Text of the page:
At the May 2017 meeting of the Federal Remediation Technologies Roundtable (FRTR), the focus of discussions was on the characterization and treatment of heavy metals and mining sites.  A webinar series will be hosted this summer based on some of the topics covered at this meeting including risk assessment, biochemical and biogeochemical remediation treatments, modelling techniques, and the use of unmanned aircraft systems for biological surveying. Meeting materials and additional information can be found at https://frtr.gov/meetings.htm.

Click here to view/download the meeting’s agenda and presentations.

FRTR member-agencies meet semi-annually, usually in the Washington, DC, area.  These meetings offer a unique opportunity for federal cleanup program managers and other remediation community representatives to identify and discuss priority cleanup issues, share lessons learned, and form collaborative working groups to pursue subjects of mutual interest.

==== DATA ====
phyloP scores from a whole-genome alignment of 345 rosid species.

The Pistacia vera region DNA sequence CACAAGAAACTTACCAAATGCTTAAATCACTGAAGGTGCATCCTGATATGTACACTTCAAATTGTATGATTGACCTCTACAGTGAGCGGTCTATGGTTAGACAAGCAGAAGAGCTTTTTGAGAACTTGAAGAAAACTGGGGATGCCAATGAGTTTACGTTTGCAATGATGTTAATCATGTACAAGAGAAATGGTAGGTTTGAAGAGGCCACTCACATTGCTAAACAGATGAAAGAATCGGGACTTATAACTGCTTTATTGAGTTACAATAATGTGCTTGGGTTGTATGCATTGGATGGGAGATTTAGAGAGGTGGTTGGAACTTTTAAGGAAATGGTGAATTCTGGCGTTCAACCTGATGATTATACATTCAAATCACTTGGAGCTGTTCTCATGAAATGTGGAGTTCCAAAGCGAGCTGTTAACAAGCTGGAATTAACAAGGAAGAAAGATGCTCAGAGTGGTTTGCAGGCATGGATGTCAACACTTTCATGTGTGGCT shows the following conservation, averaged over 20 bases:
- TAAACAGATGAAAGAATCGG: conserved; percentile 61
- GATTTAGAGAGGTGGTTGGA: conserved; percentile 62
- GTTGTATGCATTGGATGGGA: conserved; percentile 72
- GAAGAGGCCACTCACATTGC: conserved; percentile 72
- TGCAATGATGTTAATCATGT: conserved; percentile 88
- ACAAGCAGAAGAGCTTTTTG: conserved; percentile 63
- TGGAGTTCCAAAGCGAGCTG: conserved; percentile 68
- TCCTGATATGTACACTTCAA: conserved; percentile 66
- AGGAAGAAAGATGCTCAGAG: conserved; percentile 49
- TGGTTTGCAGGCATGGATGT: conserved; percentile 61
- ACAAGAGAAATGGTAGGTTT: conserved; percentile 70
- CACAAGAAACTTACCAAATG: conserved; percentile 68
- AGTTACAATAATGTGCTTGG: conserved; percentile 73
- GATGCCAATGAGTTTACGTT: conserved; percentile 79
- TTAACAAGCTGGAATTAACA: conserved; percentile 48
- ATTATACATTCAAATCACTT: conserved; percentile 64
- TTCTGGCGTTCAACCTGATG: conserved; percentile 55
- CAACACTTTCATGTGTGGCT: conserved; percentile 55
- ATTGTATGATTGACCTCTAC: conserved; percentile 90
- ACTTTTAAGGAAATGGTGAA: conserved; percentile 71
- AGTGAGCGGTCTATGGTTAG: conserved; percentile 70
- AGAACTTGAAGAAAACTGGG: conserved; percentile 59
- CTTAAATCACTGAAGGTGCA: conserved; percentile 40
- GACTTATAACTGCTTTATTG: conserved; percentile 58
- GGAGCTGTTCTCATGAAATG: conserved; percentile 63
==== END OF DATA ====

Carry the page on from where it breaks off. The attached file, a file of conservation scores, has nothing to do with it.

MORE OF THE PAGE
Nanotechnology Innovation and Oil Spill Clean-up

Nanotechnology has had a multitude of applications: from healthcare to textiles to new consumer gadgets, innovative new uses for nanotechnology are constantly emerging.  It has now found a new role, with University of Alberta-based nanotechnology accelerator Ingenuity Lab using it as the basis for the development of a revolutionary new way to clean up oil spills.  The system has received a vote of confidence from Natural Resources Canada, with the organization providing $1.7m to fund its ongoing development.

Using a carbon-nanotube mesh combined with other minerals and polymers, Ingenuity Lab’s system acts as a sponge that attracts and absorbs oil underwater.  When it is fully saturated with oil, the mesh is then removed from the water and exposed to heat, electricity or ultraviolet light, causing it to expel the collected oil.